#7 is like a mouse pretending that a because the cat is a domestic cat rather than a feral cat that it must be safe. When cis women fail to realize that trans men have male privilege, it means that trans men can enact patriarchal violence on women in the group without being criticized for it. This is especially troubling when trans women try to talk about what they’re going through, try to be vulnerable, and a trans man jumps in and completely invalidates, dismisses, or gaslights a woman. A lot of time and energy is spent on feeling bad for that trans man and very little is done to remove his toxic self from the space. Nobody wants to address the elephant in the room for fear it might make them a bad trans ally. Of course, if a trans woman points out this kind of behavior is toxic or indicative of male privilege, that trans woman usually gets proverbially boo’d out. Cis women failing to recognize trans men have male privilege makes me feel unsafe because it means that toxic trans men could be operating in that space and nobody has the wherewithal to call him out because nobody sees how he could be the problem.
#8, oh yes, this little gem. It’s the upgraded version of #6. If you’re connected to the performance art section of feminist circles you’ve probably seen penises used as symbols for men, violence, the patriarchy, or just evil in general. Most famously, penis imagery was featured in Nicki Minaj’s Anaconda (starting at 3:12 and ending at 3:22) in which Minaj appears to be giving a blow job to a banana but suddenly stops and slices the banana in half. For some this imagery is a powerful reclamation of female sexuality. For trans women, it’s a reminder that cis women will never regard us or our bodies as real women and real women’s bodies. Ours is the cursed flesh, eternally so for those of us who are not seeking any kind of surgery. It’s particularly violent imagery, but imagery that comes up quite a bit. Feminist punk musicians have used strap-on dildos and cut them open in violent fashion for a few decades now.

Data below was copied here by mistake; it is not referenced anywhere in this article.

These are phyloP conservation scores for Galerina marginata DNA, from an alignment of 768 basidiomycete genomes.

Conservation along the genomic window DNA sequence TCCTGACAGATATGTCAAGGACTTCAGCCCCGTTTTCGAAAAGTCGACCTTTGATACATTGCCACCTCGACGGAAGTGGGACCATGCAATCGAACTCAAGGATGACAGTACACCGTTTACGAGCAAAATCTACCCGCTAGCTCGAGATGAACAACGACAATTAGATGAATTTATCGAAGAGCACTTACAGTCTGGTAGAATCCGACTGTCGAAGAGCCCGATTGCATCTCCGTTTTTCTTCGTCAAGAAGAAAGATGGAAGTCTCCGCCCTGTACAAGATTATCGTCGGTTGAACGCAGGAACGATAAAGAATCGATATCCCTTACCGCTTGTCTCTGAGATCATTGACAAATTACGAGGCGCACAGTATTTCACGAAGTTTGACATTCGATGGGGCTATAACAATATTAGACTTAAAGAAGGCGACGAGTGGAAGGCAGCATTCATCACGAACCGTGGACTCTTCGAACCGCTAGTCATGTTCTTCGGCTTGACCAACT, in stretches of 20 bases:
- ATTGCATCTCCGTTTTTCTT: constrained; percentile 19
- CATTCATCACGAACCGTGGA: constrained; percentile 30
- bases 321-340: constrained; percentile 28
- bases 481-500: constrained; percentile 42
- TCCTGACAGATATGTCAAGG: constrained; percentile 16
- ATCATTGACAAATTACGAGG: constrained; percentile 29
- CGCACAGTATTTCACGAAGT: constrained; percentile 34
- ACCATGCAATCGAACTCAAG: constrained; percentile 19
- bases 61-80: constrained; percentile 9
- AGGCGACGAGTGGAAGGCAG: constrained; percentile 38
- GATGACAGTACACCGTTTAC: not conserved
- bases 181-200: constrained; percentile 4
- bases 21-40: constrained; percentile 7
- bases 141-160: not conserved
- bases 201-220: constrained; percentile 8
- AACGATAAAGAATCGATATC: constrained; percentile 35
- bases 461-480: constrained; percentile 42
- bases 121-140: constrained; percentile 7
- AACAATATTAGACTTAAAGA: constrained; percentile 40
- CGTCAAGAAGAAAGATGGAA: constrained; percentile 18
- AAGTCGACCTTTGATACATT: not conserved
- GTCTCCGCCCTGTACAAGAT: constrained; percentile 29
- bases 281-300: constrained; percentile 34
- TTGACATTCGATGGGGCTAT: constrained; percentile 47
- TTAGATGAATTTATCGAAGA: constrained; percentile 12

All this and more makes trans women feel like unwelcome guests in spaces that are supposed to be for them too. It’s particularly frustrating when to see a trans woman point out problematic behavior and maybe she was angry when she pointed it out, so instead of her critique being taken seriously she’s told to calm down and stop being divisive. She’s told her aggression is unwarranted. She’s told to sit down and shut up. Does that remind any of you cis women of anything? It’s exactly what men have been doing to women for centuries. Cis women have internalized this behavior of shutting up trans women when they are too loud, confrontational, argumentative, when they advocate for themselves, when they challenge old ways of thinking, etc. Trans women seem to be welcome only so long as they are docile, quiet, passive, and unobtrusive. Cis women have come to embody the very patriarchy they wish to dismantle.
This is not to say that cis women, AFAB queers, and trans men are irredeemably bad. Trans women need cis women, AFAB queers, and trans men to speak up and speak out on behalf of their trans sisters. That speaking up and speaking out should never be over and above trans women though. United, nothing can stop us, but unity cannot exist so long as we exclude voices from the conversation. So long as we’re telling some women to sit down and shut up, to be quiet in the midst of oppression, to wait their turn, or allowing men and nonbinary AFAB people to speak over trans women; we cannot have unity. I want unity; a unity of collective power and strength of heart. I will not sacrifice my voice and being to do it. This is not a condemnation of cis women, AFAB queers, and trans men; it is an invitation to rise up and fight against transmisogyny, the patriarchy, imperialism, and the violence of othering.